Amnesty review: Vital tale of morality and the migrant plight

Aravind Adiga powerfully evokes Sri Lankan unease and scrutiny as ‘other’ in Australia

Aravind Adiga:  writes about instances of immigrants, who are awaiting deportation, opting to kill themselves. Photograph:  Manoj Patil/Hindustan Times

Aravind Adiga: writes about instances of immigrants, who are awaiting deportation, opting to kill themselves. Photograph: Manoj Patil/Hindustan Times

Sat, Apr 4, 2020, 06:00


Book Title:


Aravind Adiga


Guideline Price:

In his latest novel, the Booker Prize-winning writer Aravind Adiga posits a moral dilemma – what’s a citizen’s duty to the state that grants him none of the rights? In the context of escalating xenophobia and current right-wing politics of the West, Amnesty could not be more pertinent.

Danny is an illegal Sri Lankan immigrant who works as a cleaner in Australia. He has managed to carve out a decent life for himself despite his precarious status as an illegal citizen but his carefully curated sham threatens to unravel when one of his clients is murdered. Danny inadvertently becomes embroiled in murder since he possesses crucial information about the killer. This kicks off a cat-and-mouse chase, involving the alleged murderer threatening to take Danny to the authorities and Danny vacillating between his civil obligation to report a crime and risking deportation.

Adiga palpably evokes the nagging, deep-seated feeling of constantly being scrutinised as an “other” in a foreign country. Blending in the crowd and ensuring that nothing incongruent piques the locals’ suspicions are key tools in every immigrant’s arsenal. Danny achieves the balance respectively by giving his hair golden highlights and only listening to English songs, nothing Tamil while on duty.

In a foreign land, even people who share your skin colour are a threat. Danny’s experience is that usually brown “legal” migrants are the ones he needs to be wary of, since they are quick to use his illegal status for leverage in their bid to exploit him. “Easiest thing in the world, becoming invisible to white people, who don’t see you anyway; but the hardest thing is becoming invisible to brown people, who will see you no matter what.”

Inner monologue

The plot is tautly written but not as charged as it needed to be. Also, a fair bit of levity was found wanting which could have resulted in a more engaging narrative.The storyline had potential to be propulsive but instead focused on monotonous interactions between the murderer and Danny which quickly turned tedious. The second half of the book is comprised entirely of the character’s inner monologue, interspersed with phone calls from the killer which makes the plot lose steam.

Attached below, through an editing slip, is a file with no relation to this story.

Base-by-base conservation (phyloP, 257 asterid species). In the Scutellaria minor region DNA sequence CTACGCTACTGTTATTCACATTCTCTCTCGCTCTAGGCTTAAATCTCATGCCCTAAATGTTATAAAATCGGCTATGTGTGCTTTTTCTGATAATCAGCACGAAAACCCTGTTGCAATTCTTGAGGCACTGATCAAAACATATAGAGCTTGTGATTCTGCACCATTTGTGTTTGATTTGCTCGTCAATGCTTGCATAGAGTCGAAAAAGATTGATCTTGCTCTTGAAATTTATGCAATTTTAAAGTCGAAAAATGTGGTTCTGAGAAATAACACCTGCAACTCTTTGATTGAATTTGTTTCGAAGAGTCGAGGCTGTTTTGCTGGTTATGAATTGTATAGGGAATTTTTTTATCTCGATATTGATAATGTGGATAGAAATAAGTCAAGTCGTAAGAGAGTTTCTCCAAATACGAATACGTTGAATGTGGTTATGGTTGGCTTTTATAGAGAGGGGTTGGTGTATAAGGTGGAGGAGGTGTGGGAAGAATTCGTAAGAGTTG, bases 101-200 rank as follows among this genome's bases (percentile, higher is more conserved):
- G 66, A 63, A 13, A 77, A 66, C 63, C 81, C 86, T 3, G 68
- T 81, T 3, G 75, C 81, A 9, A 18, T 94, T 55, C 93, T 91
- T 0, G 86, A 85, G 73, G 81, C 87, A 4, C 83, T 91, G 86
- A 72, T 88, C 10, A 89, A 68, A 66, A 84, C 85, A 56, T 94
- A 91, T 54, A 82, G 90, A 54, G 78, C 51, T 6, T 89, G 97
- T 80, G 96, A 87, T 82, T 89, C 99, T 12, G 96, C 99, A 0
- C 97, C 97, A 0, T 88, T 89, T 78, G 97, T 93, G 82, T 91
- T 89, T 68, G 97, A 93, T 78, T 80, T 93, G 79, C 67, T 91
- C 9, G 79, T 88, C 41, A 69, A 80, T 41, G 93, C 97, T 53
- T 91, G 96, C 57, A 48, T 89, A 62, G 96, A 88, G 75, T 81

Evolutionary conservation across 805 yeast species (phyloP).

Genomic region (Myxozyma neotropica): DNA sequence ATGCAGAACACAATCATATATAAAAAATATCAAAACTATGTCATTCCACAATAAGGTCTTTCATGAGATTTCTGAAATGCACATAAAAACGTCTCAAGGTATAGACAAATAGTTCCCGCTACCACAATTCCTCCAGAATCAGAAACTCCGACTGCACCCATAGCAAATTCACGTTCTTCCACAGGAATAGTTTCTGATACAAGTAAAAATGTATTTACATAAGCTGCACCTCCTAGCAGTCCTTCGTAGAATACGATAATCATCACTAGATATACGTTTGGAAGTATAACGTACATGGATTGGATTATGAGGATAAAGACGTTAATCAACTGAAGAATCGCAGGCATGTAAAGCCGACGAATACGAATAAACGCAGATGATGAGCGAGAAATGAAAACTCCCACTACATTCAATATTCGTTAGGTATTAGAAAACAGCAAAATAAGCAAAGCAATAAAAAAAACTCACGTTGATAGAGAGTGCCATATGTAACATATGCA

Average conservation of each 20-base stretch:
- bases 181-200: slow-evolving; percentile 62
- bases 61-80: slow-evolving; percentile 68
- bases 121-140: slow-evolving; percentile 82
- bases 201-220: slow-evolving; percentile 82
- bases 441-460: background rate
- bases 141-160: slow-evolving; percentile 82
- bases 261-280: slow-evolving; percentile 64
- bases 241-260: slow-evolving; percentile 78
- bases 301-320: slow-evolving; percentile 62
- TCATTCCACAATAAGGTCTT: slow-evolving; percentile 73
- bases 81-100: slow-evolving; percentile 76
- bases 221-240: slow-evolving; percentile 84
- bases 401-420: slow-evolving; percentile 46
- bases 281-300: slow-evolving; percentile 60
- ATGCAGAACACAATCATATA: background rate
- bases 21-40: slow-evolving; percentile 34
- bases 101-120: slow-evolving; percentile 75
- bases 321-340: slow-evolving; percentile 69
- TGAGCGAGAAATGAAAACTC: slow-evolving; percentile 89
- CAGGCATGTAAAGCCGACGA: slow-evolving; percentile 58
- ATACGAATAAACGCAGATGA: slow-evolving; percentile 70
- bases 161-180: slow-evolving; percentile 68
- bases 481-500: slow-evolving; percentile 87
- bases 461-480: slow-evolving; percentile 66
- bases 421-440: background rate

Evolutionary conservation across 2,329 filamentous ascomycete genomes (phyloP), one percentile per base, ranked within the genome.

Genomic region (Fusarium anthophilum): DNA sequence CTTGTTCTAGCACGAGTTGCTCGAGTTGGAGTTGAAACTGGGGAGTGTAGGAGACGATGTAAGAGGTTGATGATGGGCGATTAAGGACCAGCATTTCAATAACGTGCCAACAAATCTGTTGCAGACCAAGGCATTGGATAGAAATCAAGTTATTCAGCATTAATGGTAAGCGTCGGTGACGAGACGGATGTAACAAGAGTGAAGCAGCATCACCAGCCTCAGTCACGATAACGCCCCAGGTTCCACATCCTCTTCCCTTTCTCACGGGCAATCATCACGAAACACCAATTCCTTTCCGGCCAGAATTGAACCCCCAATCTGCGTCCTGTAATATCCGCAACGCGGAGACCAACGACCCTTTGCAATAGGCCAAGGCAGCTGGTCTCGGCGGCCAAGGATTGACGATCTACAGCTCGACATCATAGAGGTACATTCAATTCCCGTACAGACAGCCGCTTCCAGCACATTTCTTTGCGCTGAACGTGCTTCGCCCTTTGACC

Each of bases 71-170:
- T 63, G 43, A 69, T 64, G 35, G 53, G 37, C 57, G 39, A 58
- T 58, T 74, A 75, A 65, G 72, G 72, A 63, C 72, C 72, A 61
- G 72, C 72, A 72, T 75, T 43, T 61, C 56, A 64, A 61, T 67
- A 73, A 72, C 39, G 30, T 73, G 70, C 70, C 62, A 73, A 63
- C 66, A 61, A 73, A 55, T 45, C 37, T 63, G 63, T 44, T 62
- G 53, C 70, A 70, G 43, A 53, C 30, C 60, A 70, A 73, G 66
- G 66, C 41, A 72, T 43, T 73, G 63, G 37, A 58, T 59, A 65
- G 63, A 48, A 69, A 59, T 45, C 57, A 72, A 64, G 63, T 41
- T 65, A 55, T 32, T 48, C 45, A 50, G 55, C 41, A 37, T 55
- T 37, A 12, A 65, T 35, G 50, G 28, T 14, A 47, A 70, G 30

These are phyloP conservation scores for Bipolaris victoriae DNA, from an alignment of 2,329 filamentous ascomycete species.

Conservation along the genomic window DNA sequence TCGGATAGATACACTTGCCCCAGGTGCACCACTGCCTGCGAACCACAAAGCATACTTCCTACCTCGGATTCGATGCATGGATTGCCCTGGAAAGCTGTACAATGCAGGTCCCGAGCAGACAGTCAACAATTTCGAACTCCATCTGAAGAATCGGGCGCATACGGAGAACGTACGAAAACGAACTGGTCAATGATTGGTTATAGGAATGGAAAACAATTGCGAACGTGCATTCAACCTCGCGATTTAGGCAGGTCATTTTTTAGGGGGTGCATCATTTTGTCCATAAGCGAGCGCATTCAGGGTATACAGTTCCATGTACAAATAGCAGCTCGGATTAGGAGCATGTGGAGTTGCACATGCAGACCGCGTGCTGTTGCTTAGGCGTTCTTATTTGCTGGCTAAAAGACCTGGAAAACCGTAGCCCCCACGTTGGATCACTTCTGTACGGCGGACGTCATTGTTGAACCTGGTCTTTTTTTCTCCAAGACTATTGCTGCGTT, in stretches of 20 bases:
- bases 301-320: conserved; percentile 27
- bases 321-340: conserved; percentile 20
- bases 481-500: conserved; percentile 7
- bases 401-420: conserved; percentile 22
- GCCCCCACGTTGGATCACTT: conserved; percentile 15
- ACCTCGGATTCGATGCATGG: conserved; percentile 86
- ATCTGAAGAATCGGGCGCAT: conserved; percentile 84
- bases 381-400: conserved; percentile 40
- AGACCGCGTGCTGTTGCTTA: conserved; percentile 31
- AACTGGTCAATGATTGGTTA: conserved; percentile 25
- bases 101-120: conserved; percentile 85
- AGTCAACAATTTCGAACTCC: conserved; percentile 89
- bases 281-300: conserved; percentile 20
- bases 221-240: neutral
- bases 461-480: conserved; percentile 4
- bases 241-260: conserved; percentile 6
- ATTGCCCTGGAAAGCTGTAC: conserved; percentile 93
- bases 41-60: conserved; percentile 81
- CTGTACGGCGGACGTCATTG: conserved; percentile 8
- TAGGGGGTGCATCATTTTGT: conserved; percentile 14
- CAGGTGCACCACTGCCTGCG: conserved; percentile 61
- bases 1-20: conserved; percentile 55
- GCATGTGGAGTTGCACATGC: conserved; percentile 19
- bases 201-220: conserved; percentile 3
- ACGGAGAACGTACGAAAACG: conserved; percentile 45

Where Amnesty thrives is in underlining the myriad predicaments afflicting immigrants. Adiga writes about instances of immigrants, who are awaiting deportation, opting to kill themselves instead. Danny’s conundrum highlights how while “rule of law” is Australia’s badge of honour, it is an immigrant’s Achilles’ heel. The plot draws attention the umpteenth academic scams rife in the Third World that promise a secure future and quality college education abroad but instead exploit whatever meagre financial resources the students manage to whip up, leaving them stranded in an alien country under perilous circumstances.

An issue I had with the writing was a minor but consistent anger towards Muslims harboured by the protagonist. He ironically bemoans the fact that Muslims as a minority get more attention for being the dangerous ones whereas others get overlooked. While cleaning, Danny finds a book on Islamic law and wonders why white people never read books about Hindu law. He suspects that has to do with them being obsessed and frightened of Muslims.

Whiff of Islamophobia

Danny’s illegal status denies him basic privileges so a certain hostility for other immigrants who have it easy is expected from him but I still detected a faint whiff of Islamophobia in the representation of his character which came off as distasteful, even if intended in an ironic vein. Danny recounts his surreal experience of encountering three Arab men in a Muslim mansion brazenly smoking sheesha as “the dirtiest thing he had seen in Australia”. In another instance Danny complains about a blind Malaysian guy whom Aussies gave a permanent residence after running an online signature campaign because he is Muslim. That is followed by an off-colour quip about how “there are Tamil men burning themselves alive”. While excessive political correctness is rightfully seen as robbing a writer’s prerogative of freedom of speech, that does not warrant depicting characters that, even if sardonically, pander to the rampant racist stance against Muslims that is now prevalent globally. It would have been justified if Danny’s views were disputed in the narrative with the same acerbity.

The writing tends to fall apart when it turns expository. Arab men are described as “exhaling sultanish smoke” and the alleged murderer is described as being darker than whites and lighter than blacks followed by the absurd turn of phrase “Everything in the room was evolving towards him”. Why skin colour is relevant to evolution here is anybody’s guess.

What makes this book a necessary read is its powerful portrayal of the immigrant experience. There are glimpses of Adiga’s trademark lacerating wit but they are few and far between. He reprimands the attention-hungry social workers whose goodwill is akin to giving you a chocolate bar as you were being handcuffed. “White people would be lecturing you on your rights all the way to the deportation vehicle.” Amnesty is a vital human story for our times about morality and justice which gives enlightening insight about the plight of immigrants.